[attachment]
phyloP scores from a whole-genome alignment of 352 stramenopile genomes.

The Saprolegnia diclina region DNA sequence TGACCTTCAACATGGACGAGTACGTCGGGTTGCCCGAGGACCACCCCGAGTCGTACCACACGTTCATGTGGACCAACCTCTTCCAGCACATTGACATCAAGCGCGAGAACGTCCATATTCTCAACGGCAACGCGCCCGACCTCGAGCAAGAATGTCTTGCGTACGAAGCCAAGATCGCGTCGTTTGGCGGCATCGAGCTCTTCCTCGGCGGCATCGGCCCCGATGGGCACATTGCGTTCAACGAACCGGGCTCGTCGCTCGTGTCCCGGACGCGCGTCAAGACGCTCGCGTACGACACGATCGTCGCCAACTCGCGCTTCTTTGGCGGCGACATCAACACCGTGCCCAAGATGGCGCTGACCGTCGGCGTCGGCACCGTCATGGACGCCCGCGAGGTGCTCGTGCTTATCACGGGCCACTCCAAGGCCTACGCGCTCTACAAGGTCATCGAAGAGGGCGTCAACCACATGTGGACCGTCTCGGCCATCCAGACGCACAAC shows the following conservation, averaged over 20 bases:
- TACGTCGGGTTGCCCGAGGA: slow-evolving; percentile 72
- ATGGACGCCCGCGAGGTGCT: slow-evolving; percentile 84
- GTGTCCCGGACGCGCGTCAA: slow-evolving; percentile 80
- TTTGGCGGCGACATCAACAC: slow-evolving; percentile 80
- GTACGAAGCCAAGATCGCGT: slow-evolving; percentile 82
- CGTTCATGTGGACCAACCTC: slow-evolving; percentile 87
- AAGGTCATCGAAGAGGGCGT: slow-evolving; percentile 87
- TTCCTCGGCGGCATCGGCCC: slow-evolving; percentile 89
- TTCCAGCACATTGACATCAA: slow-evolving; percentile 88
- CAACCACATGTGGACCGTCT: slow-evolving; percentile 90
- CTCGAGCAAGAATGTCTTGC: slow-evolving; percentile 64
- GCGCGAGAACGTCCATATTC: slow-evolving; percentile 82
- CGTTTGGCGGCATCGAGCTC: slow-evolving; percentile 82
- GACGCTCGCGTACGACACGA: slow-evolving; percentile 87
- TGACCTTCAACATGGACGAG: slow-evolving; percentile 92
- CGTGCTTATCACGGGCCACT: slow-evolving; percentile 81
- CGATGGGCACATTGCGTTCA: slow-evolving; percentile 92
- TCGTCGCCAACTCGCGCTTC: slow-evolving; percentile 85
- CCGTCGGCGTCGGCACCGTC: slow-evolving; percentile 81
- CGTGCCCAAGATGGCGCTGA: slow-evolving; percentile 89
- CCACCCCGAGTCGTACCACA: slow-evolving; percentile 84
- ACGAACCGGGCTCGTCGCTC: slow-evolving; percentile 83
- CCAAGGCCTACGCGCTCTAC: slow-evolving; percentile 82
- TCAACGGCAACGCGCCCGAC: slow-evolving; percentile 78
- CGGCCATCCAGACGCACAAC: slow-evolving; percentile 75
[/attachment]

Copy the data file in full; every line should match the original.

phyloP scores from a whole-genome alignment of 352 stramenopile genomes.

The Saprolegnia diclina region DNA sequence TGACCTTCAACATGGACGAGTACGTCGGGTTGCCCGAGGACCACCCCGAGTCGTACCACACGTTCATGTGGACCAACCTCTTCCAGCACATTGACATCAAGCGCGAGAACGTCCATATTCTCAACGGCAACGCGCCCGACCTCGAGCAAGAATGTCTTGCGTACGAAGCCAAGATCGCGTCGTTTGGCGGCATCGAGCTCTTCCTCGGCGGCATCGGCCCCGATGGGCACATTGCGTTCAACGAACCGGGCTCGTCGCTCGTGTCCCGGACGCGCGTCAAGACGCTCGCGTACGACACGATCGTCGCCAACTCGCGCTTCTTTGGCGGCGACATCAACACCGTGCCCAAGATGGCGCTGACCGTCGGCGTCGGCACCGTCATGGACGCCCGCGAGGTGCTCGTGCTTATCACGGGCCACTCCAAGGCCTACGCGCTCTACAAGGTCATCGAAGAGGGCGTCAACCACATGTGGACCGTCTCGGCCATCCAGACGCACAAC shows the following conservation, averaged over 20 bases:
- TACGTCGGGTTGCCCGAGGA: slow-evolving; percentile 72
- ATGGACGCCCGCGAGGTGCT: slow-evolving; percentile 84
- GTGTCCCGGACGCGCGTCAA: slow-evolving; percentile 80
- TTTGGCGGCGACATCAACAC: slow-evolving; percentile 80
- GTACGAAGCCAAGATCGCGT: slow-evolving; percentile 82
- CGTTCATGTGGACCAACCTC: slow-evolving; percentile 87
- AAGGTCATCGAAGAGGGCGT: slow-evolving; percentile 87
- TTCCTCGGCGGCATCGGCCC: slow-evolving; percentile 89
- TTCCAGCACATTGACATCAA: slow-evolving; percentile 88
- CAACCACATGTGGACCGTCT: slow-evolving; percentile 90
- CTCGAGCAAGAATGTCTTGC: slow-evolving; percentile 64
- GCGCGAGAACGTCCATATTC: slow-evolving; percentile 82
- CGTTTGGCGGCATCGAGCTC: slow-evolving; percentile 82
- GACGCTCGCGTACGACACGA: slow-evolving; percentile 87
- TGACCTTCAACATGGACGAG: slow-evolving; percentile 92
- CGTGCTTATCACGGGCCACT: slow-evolving; percentile 81
- CGATGGGCACATTGCGTTCA: slow-evolving; percentile 92
- TCGTCGCCAACTCGCGCTTC: slow-evolving; percentile 85
- CCGTCGGCGTCGGCACCGTC: slow-evolving; percentile 81
- CGTGCCCAAGATGGCGCTGA: slow-evolving; percentile 89
- CCACCCCGAGTCGTACCACA: slow-evolving; percentile 84
- ACGAACCGGGCTCGTCGCTC: slow-evolving; percentile 83
- CCAAGGCCTACGCGCTCTAC: slow-evolving; percentile 82
- TCAACGGCAACGCGCCCGAC: slow-evolving; percentile 78
- CGGCCATCCAGACGCACAAC: slow-evolving; percentile 75